Thursday, 29 May 2014

Cultural capital in the core curriculum

In my latest Sutton Trust blog, I argue that there are important social mobility implications surrounding what children study in the core curriculum, in the wake of the Of Mice and Men Twitter storm.

Of Mice and Men may not be quite flavour of the month, but To Kill A Mockingbird certainly has the imprimatur of the Education Secretary. Michael Gove hit back on Monday after a Bank Holiday weekend Twitter storm denounced the supposed banning of Arthur Miller in favour of a British and Irish literary canon.

The facts of the case are murky: the Secretary of State has upped the compulsion on the study of British and Irish authors, so exam boards are apparently interpreting this as meaning that the greats of American literature that have been a staple of English classrooms are no longer an essential part of their GCSE syllabus.

This isn’t the first time such debates have occurred. But they still have important implications for the cause of social mobility and educational equality. Having a breadth of cultural knowledge and awareness is an important part of success in later life and engaging with the networks where power resides.

When I worked with David Blunkett during an earlier National Curriculum review there were voices arguing in favour of dropping compulsory Shakespeare and ending a requirement that all students should read at least one significant pre-1900 work of fiction. We resisted their siren call.

The rationale for doing so is clear. Despite the supposed homogeneity of our tech-obsessed lives, there remains a significant access gap when it comes to works of great literature, drama and poetry. For many young people, their primary access to their literary heritage – and a global canon of great writing - will be at school, and often before the age of 14. So it is right that there should be a clear entitlement to such access, just as there are fundamentals of history, geography, science and art where school is the gatekeeper to such knowledge.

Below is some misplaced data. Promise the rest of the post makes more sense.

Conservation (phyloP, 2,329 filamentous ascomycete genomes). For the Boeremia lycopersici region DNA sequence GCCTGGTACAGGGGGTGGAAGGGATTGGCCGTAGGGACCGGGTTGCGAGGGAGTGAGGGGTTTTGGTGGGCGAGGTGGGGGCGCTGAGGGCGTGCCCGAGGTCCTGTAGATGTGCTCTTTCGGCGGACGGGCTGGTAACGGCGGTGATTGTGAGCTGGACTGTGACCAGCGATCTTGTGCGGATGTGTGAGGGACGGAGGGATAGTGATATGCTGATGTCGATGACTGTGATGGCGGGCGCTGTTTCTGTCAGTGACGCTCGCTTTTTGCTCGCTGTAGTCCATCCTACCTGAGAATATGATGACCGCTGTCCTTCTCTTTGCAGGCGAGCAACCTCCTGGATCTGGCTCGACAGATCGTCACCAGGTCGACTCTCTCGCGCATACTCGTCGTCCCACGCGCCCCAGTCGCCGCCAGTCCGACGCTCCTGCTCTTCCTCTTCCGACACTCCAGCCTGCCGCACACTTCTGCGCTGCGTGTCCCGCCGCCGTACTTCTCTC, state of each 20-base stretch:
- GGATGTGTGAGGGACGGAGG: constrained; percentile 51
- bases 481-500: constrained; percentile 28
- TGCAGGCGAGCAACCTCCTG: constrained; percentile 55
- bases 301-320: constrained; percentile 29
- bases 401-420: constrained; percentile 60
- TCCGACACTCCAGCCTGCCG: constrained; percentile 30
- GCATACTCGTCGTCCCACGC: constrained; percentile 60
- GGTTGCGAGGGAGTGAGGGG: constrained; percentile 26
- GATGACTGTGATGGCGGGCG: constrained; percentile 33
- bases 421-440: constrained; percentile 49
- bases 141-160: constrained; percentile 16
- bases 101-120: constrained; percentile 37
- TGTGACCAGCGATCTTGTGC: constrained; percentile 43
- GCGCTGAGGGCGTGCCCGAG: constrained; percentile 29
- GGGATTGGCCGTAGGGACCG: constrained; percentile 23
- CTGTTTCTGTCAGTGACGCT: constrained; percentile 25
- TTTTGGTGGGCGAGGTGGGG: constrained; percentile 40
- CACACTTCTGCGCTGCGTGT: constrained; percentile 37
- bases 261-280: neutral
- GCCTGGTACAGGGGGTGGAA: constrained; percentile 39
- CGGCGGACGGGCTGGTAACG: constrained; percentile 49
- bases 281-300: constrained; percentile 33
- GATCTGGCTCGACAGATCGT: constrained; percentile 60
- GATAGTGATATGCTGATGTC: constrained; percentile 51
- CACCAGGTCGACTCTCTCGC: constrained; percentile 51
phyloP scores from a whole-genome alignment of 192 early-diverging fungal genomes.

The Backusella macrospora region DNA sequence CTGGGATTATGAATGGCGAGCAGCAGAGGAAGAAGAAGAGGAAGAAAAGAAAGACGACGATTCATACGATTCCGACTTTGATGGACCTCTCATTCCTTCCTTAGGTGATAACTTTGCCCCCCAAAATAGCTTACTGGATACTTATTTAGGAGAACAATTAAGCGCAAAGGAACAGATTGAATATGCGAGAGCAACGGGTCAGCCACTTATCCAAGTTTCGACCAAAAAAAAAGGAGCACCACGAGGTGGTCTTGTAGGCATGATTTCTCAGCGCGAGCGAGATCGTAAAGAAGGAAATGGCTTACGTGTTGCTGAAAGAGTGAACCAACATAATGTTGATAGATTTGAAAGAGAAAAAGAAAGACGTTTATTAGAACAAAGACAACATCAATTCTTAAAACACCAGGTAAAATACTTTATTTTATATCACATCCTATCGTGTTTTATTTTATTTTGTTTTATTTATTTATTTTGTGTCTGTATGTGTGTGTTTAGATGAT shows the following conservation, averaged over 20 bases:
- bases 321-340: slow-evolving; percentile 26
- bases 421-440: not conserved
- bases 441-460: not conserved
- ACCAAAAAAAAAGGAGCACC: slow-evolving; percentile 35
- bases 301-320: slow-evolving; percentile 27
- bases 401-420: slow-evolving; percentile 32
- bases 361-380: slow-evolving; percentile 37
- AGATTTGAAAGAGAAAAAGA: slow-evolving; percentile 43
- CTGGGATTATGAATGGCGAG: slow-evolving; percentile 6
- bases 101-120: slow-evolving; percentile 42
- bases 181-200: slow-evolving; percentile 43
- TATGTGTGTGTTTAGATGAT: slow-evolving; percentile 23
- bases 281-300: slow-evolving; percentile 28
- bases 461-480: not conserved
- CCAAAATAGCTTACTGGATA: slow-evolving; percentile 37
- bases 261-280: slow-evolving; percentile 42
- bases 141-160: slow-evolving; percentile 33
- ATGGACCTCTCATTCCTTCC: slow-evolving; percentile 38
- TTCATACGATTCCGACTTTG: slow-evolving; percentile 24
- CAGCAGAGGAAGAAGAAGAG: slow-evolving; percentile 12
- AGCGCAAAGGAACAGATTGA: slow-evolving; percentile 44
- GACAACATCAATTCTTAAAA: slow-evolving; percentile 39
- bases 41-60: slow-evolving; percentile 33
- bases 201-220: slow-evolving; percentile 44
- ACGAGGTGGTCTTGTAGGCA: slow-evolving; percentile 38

This is not to say we need wholesale to adopt the philosophy of E.D. Hirsch or still more his Amero-centric fact lists, but it is to say that it does matter that we have a core curriculum and an expectation  that every young person will have a basic entitlement to cultural knowledge as well English, Maths and Science.

There is, of course, a counter argument. Some say that the accumulation of knowledge and facts is rather less important than the acquisition of skills – learning to research, knowing how to study, the ability to communicate well, working in teams. The Sutton Trust/EEF toolkit rates meta-cognition, sometimes called ‘learning to learn’ – in plain terms, study skills – among the highest scoring interventions for raising attainment.

But I have always thought this to be an artificial divide. Without some basic knowledge, Google is an unholy mix of the irrelevant, the interesting and the positively ill-informed. Knowing what is likely to be correct is an important part of assessing the relevant over the ridiculous. A false dichotomy between knowledge and skills has emerged.

Yet it must equally be the case that learning such important skills through the curriculum is important. It is no good getting to university and finding oneself with hours of time intended for independent learning when you don’t know how to use that time as effectively as possible. This is not to excuse the dearth of contact time increasingly complained about but to note that the absence of such skills makes it far harder to make the most of university life.

As the former Chief Inspector of Schools, Christine Gilbert, made clear in her seminal review of personalised learning nearly a decade ago, personalised learning, which is particularly important for disadvantaged pupils, “should involve a broad and rich curriculum that takes account of prior learning and experiences and helps pupils to develop the full range of knowledge, skills, understanding and attitudes.”

That seems the right balance in a debate too often needlessly polarised. That’s why this weekend’s controversy highlights an issue about the curriculum – and the syllabuses of our competing exam boards – that is more important than the literary merits of John Steinbeck or Harper Lee. The National Curriculum should not simply be the preserve of whoever happens to be in power at the time of its revision. But nor should it be left to ‘independent experts’ whose instincts may be to strip the masters for modernity.

We need to have a proper mix of politicians of all parties, headteachers and subject specialists whose role is to decide on the subject matter of the curriculum and to reach consensus in doing so. It should not really be for David Blunkett or Michael Gove to decide the preferred authors in the curriculum, based on their personal prejudices or preferences.

Yet, whoever takes on responsibility for the curriculum should remember the fundamental responsibility they have to ensure that the next generation has access to a breadth of knowledge and skills that gives them the cultural capital that is as important to social mobility as good exam results

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